MIDI is a venerable protocol (dating back to 1983) that is used to communicate between synthesizers, controllers, sequencers, sample players, computers, mobile devices, drum machines, and other electronic music making devices.
Electronic music gear is often made up of multiple discreet components that each have their specialized task to perform. They can communicate with each other through data messages, control voltages, gate and trigger signals, and/or audio signals in order to come together as a whole, united system capable of being performed, recorded, played back, and ultimately, producing audible music!
A simple and very common use case is to have a controller, such as a piano-style keyboard, send Note On and Note Off data to a music synthesizer (including software synths on your computer or mobile device).
Press a key and a message is sent telling the synth to play a specific musical note. Release the key and a message is sent to the synthesizer telling it to stop playing that note.
Getting a bit fancier than simple on/off messages, MIDI can also be used to send "continuous controller" CC messages, typically the result of turning a knob or pushing a slider on the keyboard controller. These can be used to sweep through the cuttoff frequency of a low pass filter, or modulate a tremolo, and many, many other parameters.
A similar scheme is also used to send pitch bend info -- often represented by a pitch bend wheel on the left side of a MIDI keyboard.
We can use the NeoTrellis M4 to send any kind of MIDI message we like. In a previous project, we showed how to send MIDI over USB to control software synthesizers. Here we'll send MIDI the classic way, as a serial data stream over a DIN-5 connector that can control any traditional synth.
In this project, we've mapped the 32 buttons to play the "keys" on your synth, from a low C (MIDI Note 32) up to a high G (MIDI note 64). You can hold many buttons at once to create chords if you're using polyphonic synth software.
But that's not all! We can also play very expressive pitch bend and modulation with the NeoTrellis M4. This is all thanks to the Analog Device ADXL343 accelerometer built right onto the board! Tilt left and right to pitch bend down and up, and tilt forward and backward to gradually adjust the filter or tremolo or whatever you like on MIDI CC 1.
In an effort to provide classic MIDI on small devices, where the large DIN-5 connector is impractical, many manufacturers have started to us a three-conductor 3.5mm plug and jack with an adapter. The 3.5mm TRS (tip, ring, sleeve) connectors and wires are what we're familiar with from most stereo headphone cables. Since we only use three of the five conductors in a DIN-5 cable, this works out well. This site has a great chart of compatibility for various manufacturers equipment and the different pinouts of TRS to DIN-5 connectors.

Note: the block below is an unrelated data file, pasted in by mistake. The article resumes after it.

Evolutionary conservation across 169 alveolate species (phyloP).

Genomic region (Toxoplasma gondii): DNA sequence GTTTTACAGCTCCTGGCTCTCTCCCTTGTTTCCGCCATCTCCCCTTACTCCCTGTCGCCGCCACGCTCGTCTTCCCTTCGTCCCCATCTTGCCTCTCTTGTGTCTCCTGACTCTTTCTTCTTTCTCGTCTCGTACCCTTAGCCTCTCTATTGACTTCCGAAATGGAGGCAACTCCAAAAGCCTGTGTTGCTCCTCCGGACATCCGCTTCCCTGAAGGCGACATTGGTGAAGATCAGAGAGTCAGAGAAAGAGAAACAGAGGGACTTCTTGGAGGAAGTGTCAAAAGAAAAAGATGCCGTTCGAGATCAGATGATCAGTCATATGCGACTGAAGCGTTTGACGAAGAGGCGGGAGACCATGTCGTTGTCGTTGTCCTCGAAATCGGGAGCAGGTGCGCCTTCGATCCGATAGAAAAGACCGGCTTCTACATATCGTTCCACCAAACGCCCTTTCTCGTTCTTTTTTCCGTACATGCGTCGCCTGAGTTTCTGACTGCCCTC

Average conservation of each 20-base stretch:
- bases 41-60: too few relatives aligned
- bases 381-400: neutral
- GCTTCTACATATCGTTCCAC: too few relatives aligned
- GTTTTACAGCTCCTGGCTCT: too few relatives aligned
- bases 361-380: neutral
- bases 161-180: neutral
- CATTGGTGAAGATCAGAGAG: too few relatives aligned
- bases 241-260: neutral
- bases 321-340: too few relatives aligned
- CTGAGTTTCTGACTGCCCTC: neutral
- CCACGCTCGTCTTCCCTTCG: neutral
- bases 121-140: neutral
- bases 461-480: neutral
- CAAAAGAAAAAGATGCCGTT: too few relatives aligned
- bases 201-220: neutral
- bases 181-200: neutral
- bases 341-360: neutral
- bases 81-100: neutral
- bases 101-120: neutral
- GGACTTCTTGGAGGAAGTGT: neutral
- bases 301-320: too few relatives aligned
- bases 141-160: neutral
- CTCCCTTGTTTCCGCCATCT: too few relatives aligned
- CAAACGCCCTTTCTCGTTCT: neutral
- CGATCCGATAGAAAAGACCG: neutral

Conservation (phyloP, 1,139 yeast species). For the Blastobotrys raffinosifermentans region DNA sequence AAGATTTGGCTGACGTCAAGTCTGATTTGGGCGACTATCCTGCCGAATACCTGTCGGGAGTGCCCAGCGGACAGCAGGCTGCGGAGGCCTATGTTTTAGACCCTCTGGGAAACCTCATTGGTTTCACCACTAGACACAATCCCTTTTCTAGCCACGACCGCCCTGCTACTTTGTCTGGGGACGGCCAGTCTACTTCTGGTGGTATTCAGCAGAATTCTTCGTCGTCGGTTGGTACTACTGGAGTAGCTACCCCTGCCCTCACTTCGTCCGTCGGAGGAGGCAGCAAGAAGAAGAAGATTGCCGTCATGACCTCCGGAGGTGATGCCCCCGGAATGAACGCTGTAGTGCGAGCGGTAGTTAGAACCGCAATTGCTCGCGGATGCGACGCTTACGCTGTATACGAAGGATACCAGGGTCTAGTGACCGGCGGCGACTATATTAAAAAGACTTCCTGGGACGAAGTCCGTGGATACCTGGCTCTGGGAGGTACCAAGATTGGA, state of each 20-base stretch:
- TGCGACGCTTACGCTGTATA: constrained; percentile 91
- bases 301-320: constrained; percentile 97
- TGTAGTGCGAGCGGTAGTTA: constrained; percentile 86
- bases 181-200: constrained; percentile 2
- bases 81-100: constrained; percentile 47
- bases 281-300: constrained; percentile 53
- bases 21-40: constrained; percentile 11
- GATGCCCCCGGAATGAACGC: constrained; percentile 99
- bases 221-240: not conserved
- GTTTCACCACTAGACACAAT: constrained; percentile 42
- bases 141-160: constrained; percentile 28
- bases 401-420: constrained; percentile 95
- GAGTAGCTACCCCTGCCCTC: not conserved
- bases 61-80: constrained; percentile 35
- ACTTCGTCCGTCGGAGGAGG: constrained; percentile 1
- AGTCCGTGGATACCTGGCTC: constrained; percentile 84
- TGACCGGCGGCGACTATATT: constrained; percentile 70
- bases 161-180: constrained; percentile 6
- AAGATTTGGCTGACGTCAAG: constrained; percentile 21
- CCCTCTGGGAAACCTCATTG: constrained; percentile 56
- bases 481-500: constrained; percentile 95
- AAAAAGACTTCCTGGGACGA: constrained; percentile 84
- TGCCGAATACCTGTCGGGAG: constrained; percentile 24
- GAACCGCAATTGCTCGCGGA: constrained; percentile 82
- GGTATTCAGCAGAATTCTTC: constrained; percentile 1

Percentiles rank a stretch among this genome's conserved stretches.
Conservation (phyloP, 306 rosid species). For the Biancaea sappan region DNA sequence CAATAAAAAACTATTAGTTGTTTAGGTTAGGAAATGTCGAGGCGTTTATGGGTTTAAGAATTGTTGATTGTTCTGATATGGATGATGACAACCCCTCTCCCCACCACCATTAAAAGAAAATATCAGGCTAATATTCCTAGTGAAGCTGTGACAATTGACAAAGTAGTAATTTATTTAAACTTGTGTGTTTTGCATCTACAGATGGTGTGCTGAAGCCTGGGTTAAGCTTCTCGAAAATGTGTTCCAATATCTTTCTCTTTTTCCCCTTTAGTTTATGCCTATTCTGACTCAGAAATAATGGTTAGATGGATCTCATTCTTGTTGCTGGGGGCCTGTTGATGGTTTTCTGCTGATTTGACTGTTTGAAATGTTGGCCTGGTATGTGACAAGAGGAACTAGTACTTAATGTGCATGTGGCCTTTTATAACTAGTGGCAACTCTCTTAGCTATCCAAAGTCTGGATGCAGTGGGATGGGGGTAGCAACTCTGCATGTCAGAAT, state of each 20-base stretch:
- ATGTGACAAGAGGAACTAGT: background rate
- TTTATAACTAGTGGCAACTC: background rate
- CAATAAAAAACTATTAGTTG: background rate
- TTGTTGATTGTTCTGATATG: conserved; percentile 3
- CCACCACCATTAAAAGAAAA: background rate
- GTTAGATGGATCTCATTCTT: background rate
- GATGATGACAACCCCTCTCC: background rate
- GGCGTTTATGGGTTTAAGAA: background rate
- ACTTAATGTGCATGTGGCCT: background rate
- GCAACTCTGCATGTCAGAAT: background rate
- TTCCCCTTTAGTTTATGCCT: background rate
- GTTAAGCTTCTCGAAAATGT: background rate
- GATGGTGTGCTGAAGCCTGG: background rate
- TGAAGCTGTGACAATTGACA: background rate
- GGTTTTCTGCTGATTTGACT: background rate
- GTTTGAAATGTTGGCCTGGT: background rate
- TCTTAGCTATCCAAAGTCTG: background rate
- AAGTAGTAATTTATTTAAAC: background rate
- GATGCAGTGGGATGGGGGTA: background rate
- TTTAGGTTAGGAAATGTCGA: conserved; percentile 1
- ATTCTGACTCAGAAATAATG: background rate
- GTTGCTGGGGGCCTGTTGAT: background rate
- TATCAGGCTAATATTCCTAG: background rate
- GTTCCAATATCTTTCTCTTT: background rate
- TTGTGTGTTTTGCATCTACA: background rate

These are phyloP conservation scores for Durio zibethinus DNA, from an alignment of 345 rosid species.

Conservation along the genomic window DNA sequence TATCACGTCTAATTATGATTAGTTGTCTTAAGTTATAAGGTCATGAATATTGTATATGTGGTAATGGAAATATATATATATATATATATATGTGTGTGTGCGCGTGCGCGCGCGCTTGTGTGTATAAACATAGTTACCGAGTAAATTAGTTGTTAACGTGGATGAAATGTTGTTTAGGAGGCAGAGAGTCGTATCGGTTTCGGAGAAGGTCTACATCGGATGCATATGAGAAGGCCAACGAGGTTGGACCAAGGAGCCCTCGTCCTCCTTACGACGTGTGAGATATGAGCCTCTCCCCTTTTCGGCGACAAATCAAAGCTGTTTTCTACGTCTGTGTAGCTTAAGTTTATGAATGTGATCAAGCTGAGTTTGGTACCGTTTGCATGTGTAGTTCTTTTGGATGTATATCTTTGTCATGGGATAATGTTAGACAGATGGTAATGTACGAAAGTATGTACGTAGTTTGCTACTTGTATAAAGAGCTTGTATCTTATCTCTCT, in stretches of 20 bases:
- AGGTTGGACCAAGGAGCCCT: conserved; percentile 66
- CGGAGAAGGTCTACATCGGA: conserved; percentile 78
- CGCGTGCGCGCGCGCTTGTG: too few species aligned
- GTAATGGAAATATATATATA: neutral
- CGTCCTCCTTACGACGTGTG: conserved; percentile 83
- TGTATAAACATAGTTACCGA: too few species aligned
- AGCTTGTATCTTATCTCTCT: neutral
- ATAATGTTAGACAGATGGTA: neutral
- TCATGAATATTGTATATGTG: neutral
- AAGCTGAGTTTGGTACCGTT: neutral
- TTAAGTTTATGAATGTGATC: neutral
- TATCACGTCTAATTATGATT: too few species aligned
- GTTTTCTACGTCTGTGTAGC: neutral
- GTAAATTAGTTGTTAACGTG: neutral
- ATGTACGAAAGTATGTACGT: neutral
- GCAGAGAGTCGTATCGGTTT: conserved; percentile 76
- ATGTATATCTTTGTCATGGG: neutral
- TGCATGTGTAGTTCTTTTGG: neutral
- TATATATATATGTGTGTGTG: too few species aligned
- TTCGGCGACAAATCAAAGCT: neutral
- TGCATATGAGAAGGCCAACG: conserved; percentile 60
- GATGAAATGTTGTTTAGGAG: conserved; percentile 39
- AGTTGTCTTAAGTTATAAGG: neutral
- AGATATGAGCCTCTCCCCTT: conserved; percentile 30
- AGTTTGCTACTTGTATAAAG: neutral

Here, you can see how the female 3.5mm TRS jack on one device can be plugged into a DIN-5 female MIDI jack on another.
In our scenario, we'll connect the Trellis M4's UART connection to this adapter so that we can send MIDI messages out to a synthesizer with a MIDI-IN DIN-5 female jack. Here are the connections for a Type A cable:
On a Type B adapter the tip and ring connections are reversed, so we'll wire the Trellis M4 to the adapter like this:
Use a small screwdriver to loosen the three screw terminals in the 3.5mm female TRS adapter. Then, insert the JST PH cable wires as shown:
- Black to GND
- White to R
- Red to L
Next, plug the JST PH cable into the STEMMA connector on the NeoTrellis M4. This will allow the 3V, SDA (serial data), and GND connections to be made with the TRS adapter.
Now, plug the MIDI adapter into the TRS breakout jack. You can also plug a standard MIDI DIN-5 cable into the adapter.
Next, we'll upload the MIDI player or MIDI arpeggiator firmwares onto the NeoTrellis M4 and play the synth!
Want to neaten up your cabling job a bit so you can look the part when you play live at the club? You can get some woven cable sheathing and heat shrink tubing to take it up a notch!
Cut a length of woven sheathing, bend back the unused green wire, and slip the sheathing over the wires.
Use a few pieces of heat shrink tubing to secure each end.